Maseribane warns Thabane on reforms.


MASERU – Basotho National Party (BNP) leader Chief Thesele ’Maseribane, has issued a stern warning to Prime Minister Thomas Thabane’s government to ensure speedy implementation of the pending multi-sectoral reforms programme failing which would result in the loss of support from regional and international organisations, while also risking Basotho’s loss of confidence in government.

In the statement issued this week Maseribane appealed to his four-party coalition government partners including ABC leader Thabane, Alliance of Democrats’ Monyane Moleleki and the Reformed Congress of Lesotho (RCL) leader Keketso Rantšo to accord the reforms the seriousness they deserve. He unequivocally states that should government fail to implement the reforms “it will singularly be held responsible for its failure and accordingly alone bear the consequences”.

“Needless to say the failure of these reforms or even delaying them for any reason will lead to loss of good will and support of these organisations with catastrophic consequences that include in the main loss of financial assistance, protection in the event of a resurgence of the conflict and possible attempts and overthrowing the government,” Maseribane states.

“Hence, as the BNP our position is that government should accept that the responsibility for instituting or carrying out the reforms lies squarely and exclusively with it and that it will singularly be held responsible for its failure and accordingly alone bear the consequences.”Lesotho is expected to launch a multi-sectoral reform programme of parliament, the constitution, the judiciary as well as the public service and security sectors, following assessment that Lesotho’s key institutions were polarised and that they needed to be depoliticised to function effectively and deliver services as expected.

According to Maseribane, so intent is SADC, and regional and international bodies to see Lesotho implement the reforms that a clear and specific programme and roadmap with timelines, an exclusive agenda and deadlines for implementation has been issued “as indication of the importance of this programme for our country”. “The reforms recommended by SADC for institution by the government of Lesotho are specific, focused, concise and clear. Also clear are the procedures that are to be followed, namely designed their framework and setting, developing the roadmap with timelines, holding a stakeholder dialogue conference of which deliberations should enable inputs by groups outside the government, further inform the way forward and the nature and direction of the process,” Maseribane submits.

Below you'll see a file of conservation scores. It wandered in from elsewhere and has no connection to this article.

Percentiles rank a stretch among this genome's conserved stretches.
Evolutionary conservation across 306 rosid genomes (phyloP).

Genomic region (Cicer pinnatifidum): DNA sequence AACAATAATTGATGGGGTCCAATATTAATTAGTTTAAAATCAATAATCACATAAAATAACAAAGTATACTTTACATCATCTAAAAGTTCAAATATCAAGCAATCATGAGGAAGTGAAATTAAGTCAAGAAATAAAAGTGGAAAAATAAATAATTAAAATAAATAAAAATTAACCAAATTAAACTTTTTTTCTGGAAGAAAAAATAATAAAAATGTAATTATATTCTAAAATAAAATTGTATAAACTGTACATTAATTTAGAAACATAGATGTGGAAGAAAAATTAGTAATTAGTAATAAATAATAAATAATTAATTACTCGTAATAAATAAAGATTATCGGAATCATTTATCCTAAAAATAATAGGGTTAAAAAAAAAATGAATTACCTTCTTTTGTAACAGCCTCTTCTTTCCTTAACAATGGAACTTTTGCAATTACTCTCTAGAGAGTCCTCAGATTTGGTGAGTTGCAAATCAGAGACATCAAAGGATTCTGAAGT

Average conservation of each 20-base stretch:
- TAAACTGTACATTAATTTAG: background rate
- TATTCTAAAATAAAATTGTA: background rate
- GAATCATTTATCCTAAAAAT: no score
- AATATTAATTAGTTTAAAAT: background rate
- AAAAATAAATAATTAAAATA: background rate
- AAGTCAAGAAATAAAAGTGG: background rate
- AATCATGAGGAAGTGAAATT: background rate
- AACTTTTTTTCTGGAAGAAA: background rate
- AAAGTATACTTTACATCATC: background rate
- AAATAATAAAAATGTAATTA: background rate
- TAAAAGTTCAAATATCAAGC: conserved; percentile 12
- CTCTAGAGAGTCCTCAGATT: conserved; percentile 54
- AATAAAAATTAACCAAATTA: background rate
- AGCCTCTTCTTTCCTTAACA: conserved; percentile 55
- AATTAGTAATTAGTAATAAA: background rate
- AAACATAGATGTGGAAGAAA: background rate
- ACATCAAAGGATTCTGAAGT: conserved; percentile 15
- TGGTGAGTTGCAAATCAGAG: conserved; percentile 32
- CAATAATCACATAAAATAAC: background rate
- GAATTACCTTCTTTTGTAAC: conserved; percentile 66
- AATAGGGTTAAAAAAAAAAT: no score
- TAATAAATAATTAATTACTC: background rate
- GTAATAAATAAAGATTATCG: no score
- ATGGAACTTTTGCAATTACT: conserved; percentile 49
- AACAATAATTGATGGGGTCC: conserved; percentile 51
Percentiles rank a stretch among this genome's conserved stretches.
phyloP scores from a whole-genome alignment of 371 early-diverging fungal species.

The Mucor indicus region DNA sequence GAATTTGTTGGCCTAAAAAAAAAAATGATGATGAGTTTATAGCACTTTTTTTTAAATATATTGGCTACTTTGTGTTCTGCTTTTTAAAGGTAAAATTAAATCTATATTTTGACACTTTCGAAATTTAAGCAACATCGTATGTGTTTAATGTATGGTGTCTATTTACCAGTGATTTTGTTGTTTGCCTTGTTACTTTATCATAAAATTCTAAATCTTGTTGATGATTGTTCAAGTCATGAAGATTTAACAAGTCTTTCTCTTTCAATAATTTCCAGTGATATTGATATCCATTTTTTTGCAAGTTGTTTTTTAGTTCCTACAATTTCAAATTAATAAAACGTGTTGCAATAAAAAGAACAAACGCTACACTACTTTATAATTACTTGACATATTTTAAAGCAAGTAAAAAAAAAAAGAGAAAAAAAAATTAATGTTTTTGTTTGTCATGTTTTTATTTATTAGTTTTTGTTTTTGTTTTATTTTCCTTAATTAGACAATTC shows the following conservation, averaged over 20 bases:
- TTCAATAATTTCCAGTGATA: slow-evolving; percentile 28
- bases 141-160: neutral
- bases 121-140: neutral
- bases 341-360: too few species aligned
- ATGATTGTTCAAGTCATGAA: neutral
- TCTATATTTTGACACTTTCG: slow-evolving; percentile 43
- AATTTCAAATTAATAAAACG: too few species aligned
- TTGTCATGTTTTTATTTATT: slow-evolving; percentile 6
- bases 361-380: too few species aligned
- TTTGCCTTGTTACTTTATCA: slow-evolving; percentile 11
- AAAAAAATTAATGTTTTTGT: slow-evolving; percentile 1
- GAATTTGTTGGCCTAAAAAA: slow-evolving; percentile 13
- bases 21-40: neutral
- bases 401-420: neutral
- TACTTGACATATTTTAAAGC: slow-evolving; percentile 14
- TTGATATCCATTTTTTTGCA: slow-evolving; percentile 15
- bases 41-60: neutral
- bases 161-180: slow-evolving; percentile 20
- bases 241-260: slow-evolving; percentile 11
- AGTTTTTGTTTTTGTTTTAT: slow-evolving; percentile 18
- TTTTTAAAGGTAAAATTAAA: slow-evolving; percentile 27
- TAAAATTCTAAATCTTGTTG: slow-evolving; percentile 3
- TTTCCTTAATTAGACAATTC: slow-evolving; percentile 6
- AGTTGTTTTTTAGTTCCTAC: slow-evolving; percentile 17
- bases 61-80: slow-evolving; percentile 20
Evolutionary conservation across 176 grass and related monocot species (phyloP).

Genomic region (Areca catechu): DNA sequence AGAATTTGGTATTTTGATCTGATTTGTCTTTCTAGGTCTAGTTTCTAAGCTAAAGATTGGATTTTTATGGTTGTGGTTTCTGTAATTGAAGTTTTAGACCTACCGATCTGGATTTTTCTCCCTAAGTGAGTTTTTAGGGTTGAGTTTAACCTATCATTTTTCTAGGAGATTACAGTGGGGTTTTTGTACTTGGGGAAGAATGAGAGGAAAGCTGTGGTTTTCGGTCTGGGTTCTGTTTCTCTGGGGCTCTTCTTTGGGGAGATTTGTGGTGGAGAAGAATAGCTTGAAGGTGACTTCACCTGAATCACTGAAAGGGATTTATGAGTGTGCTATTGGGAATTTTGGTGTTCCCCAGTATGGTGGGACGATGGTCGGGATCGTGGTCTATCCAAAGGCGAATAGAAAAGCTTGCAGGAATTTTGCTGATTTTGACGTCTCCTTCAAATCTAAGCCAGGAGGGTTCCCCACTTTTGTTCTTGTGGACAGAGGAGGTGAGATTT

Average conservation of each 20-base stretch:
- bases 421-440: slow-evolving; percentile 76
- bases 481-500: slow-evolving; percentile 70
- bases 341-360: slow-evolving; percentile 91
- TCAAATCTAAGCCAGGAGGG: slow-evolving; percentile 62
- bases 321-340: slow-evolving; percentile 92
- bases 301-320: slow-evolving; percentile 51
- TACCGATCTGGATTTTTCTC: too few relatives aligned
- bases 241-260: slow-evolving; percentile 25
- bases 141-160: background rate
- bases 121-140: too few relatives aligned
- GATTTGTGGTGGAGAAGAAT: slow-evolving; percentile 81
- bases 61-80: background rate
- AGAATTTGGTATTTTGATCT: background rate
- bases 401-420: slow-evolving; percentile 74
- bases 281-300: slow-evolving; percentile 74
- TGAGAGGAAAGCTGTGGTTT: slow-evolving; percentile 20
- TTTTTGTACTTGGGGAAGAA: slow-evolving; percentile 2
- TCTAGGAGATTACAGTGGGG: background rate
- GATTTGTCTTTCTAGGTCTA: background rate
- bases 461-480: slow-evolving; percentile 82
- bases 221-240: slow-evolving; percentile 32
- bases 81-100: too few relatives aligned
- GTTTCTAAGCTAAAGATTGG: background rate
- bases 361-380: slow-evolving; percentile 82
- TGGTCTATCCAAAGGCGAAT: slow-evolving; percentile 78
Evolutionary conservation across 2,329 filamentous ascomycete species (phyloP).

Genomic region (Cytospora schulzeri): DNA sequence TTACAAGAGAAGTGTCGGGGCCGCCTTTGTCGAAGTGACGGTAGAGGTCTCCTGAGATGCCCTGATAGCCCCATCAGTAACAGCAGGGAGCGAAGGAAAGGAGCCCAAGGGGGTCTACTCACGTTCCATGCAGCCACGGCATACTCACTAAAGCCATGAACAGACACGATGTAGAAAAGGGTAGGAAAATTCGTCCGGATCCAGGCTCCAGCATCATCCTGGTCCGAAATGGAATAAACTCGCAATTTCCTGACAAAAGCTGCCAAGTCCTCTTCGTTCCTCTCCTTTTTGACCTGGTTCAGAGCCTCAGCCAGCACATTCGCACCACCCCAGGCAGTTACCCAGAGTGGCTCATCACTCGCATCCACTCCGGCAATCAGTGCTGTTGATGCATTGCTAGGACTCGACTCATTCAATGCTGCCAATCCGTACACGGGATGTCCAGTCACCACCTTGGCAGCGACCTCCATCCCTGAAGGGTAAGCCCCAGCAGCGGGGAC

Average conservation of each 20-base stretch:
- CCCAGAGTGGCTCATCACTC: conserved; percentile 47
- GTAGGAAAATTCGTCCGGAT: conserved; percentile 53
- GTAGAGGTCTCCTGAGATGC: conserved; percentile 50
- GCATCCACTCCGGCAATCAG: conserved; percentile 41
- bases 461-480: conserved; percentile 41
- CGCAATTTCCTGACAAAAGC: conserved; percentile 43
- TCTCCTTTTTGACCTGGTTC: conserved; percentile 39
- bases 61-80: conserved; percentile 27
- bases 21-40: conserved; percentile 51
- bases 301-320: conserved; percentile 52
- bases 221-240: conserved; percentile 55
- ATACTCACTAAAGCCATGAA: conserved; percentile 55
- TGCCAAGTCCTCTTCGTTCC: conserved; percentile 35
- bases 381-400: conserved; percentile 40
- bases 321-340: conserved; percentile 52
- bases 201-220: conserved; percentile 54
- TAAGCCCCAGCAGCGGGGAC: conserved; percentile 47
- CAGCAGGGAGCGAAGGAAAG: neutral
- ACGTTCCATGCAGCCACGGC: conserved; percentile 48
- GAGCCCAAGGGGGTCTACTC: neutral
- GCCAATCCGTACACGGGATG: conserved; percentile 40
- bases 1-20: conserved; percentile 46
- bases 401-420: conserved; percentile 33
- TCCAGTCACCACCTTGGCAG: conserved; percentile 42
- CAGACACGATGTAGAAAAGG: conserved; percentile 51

“This, as SADC emphasized, must proceed in tandem with efforts to re-establish the rule of law and bring to justice all members of the security forces responsible for various atrocious crimes since the beginning of this decade. The responsibility for ensuring that these reforms are instituted lies squarely and exclusively with the government of Lesotho, not any other forces, however deserving participants or stakeholders in the reforms process.”

The BNP leader further asserts that it is critical for Thabane’s government to swiftly implement the reforms, as SADC had paved the way by helping create a conducive environment for the implementation of the reform programme to avoid cluttering its agenda “leaving the rest to the government of Lesotho”. “SADC has been unequivocal regarding this responsibility which is repeated in all the communiqués of its Double Troika Summits, beginning with the first that followed the political/security crisis that was occasioned by the 30th August 2014 attempted coup,” Maseribane maintains.

“Clearly, the reason for SADC’s unequivocal messages was to avoid ambiguity in the agenda it set for Lesotho, to the extent that this might lead to the importation into the reforms agenda of matters which, though interesting for some and for consideration in the future, could open up new conflict sides thereby delaying and/or even scuttling the agenda itself, thus perpetuating the insecurity and instability problem that SADC had sought through these recommendations to assist the Kingdom of Lesotho to solve.

“That SADC formulated this reforms agenda for Lesotho underscores both the urgency with which it has to be dealt with and its non-negotiability as such, save that the process has to be inclusive – all the relevant stake holders must be afforded the opportunity to fully participate.” Maseribane further emphasizes the importance of respecting SADC as the regional body had pledged itself as the main resource in Lesotho’s reform journey, further deploying a standby force to the country and advising and guiding government “as it carries out the reforms”.

“Similarly, other international organisations have offered to assist the implementation of SADC recommendations and process of reforms in the Kingdom,” Maseribane notes. “The deadline set by SADC for Lesotho to carry out the reforms is dangerously drawing close, thus raising the spectre of the withdrawal of the goodwill and support by SADC and other organisations and friends.”

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